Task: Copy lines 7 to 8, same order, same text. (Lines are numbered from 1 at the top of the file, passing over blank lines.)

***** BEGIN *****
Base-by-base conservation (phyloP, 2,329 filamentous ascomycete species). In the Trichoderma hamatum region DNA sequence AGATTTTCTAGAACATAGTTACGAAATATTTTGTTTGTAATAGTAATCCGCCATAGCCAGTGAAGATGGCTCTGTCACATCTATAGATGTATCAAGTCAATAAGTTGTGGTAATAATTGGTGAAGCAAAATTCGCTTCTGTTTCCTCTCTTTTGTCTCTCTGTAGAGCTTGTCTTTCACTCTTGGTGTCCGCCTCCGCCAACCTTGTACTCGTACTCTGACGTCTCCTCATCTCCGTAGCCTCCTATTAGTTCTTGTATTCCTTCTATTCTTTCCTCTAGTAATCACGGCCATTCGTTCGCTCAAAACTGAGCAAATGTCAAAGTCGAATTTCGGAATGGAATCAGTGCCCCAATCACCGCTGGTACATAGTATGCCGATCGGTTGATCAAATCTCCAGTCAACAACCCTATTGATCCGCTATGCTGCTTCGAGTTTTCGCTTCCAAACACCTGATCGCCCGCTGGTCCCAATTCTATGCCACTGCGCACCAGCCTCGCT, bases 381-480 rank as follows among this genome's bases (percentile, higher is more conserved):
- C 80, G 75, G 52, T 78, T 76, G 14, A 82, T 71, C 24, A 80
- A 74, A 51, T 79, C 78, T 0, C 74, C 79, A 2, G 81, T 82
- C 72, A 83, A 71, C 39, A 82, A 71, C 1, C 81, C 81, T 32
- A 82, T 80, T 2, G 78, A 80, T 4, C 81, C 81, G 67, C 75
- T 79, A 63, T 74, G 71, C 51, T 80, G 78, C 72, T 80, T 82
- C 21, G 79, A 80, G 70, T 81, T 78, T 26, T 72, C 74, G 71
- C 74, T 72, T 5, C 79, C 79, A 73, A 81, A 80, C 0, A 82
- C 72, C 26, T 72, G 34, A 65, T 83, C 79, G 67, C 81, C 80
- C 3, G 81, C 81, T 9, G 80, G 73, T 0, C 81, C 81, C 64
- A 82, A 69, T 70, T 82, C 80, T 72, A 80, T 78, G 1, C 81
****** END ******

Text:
- C 21, G 79, A 80, G 70, T 81, T 78, T 26, T 72, C 74, G 71
- C 74, T 72, T 5, C 79, C 79, A 73, A 81, A 80, C 0, A 82